Suzuki V-Strom 1050 XT

TUMELO MAKETEKETE

To anyone who grew up in Tladi and Moletsane townships in the late eighties, you will easily remember Ntate Pooe. He lived in the street parallel to what we called Merafe Road (official name being Matlomo Street). This was a time in our lives when bicycles were the preferred and only mode of transport as boys growing up in the dusty streets.

Ntate Pooe worked at a bicycle shop in town and he was also our sole spares supplier and bicycle mechanic. Without him and his skills and services we were doomed. And every penny saved from any allowance we were afforded, went towards bicycle maintenance and repairs. Life back then was really that simple.

I remember sampling the previous model V-Strom in the last quarter of 2018, and even then, I was just satisfied by its simplicity and willingness to perform reliably day in and day out. While many other brands in the adventure bike circles opt for more electronics and fancy bits and gadgets, Suzuki has opted to remain just practical and unbothered by the lot.

Appearance:

There are few changes to the V-Strom in terms of looks. Those feature(s) noticeable almost immediately is the vertically stacked LED headlight, that has a unique rectangular shape. While on the previous model LED front and rear indicators were optional in LED, on this current model these come standard. The taillight cluster is also LED.

The cylinder head, magneto cover, water pump case and clutch covers are finished with a bronze colour, and this sets a beautiful contrast with the black power plant. Also, standard are crash protection bars.

The Suzuki V-Strom 1050 XT is available in three colour schemes, namely: Champion Yellow, Pearl Brilliant White/Glass Blaze Orange and Glass Sparkle Black. It is the Blaze Orange that stood out for me.      

A 1.555-metre wheelbase has remained unchanged and so too is the seat height of 850mm. For a reasonably short guy, I had no issues whatsoever mounting and commanding the V-Strom either on tarmac or gravel. I want to believe that a 20-litres fuel tank is adequate and manageable even when filled to the brim.

A 110/80R 19-inch tyre with twin disc brakes is in the front and the rear 150/70R 17-inch wheel remains chain driven via a 6-speed constant mesh, wet sump lubrication system.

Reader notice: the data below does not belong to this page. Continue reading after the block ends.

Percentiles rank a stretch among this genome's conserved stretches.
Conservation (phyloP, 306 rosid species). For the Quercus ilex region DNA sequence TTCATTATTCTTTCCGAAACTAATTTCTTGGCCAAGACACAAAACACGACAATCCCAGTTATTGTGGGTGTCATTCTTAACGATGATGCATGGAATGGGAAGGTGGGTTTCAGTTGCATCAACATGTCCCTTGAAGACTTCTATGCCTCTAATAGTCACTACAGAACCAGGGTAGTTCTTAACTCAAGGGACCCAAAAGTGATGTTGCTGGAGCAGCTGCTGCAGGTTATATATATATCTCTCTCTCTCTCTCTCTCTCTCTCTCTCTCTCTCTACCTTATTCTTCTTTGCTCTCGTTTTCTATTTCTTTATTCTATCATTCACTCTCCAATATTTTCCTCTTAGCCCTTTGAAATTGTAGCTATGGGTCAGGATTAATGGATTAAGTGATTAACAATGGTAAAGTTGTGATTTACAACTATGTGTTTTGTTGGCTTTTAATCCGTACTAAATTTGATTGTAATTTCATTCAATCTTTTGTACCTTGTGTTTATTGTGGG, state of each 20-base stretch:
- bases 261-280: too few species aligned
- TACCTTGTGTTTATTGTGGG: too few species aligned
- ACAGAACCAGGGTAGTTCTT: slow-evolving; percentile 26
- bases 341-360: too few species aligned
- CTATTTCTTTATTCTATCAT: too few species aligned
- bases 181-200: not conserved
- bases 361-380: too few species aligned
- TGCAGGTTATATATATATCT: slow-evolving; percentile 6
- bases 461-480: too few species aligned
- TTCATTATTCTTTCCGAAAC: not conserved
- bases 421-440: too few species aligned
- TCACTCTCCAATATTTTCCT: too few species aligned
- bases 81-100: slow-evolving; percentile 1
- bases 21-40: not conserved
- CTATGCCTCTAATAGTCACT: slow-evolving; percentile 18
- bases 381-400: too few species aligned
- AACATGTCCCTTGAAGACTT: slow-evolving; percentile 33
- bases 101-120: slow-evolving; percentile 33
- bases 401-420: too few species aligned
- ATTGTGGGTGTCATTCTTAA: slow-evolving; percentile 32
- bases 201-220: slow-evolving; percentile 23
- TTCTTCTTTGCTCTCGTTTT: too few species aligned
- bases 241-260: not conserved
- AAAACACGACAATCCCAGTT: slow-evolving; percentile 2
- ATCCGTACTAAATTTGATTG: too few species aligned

I recall clearly being intrigued by the ECU-controlled exhaust flap that would open on full throttle on the predecessor. This has been done away with and replaced with a bigger exhaust (I suspect with a catalytic convertor) to meet with the higher Euro-5 emission standards.  What might also be a topic for discussion around a lot of braais around the country, is the exposed and front mounted engine oil filter.

Performance:

It only took a few tweaks and remapping of the ECU on the latest Suzuki V-Strom 1050 XT to make it feel punchier that its predecessor, otherwise the engine remains the same old reliable 1037cc we have come to know and rely on.

The V-Strom is happier on gravel than it is on tarmac, but surprisingly very athletic than one would want to expect on tarmac too. It handles unlike an adventure bike on the road. There are very few riding aids, and this ensures a ride as authentic as possible.

My final thoughts:

I love the simplicity of the current Suzuki V-Strom 1050 XT. While some people might want to complain about the exposed oil filter, I personally think you would have to really go out of your way to damage it, besides it is something that even Ntate Pooe would have been capable of replacing, had he lived long enough or considered a career change other than fixing bicycles in our youthful days.

It is the lack of a concoction of electronics that draw me to the V-Strom as this will ensure that very little can go wrong, especially deep in rough Africa. As the saying goes, “bling will not bring you back home!”

    

   

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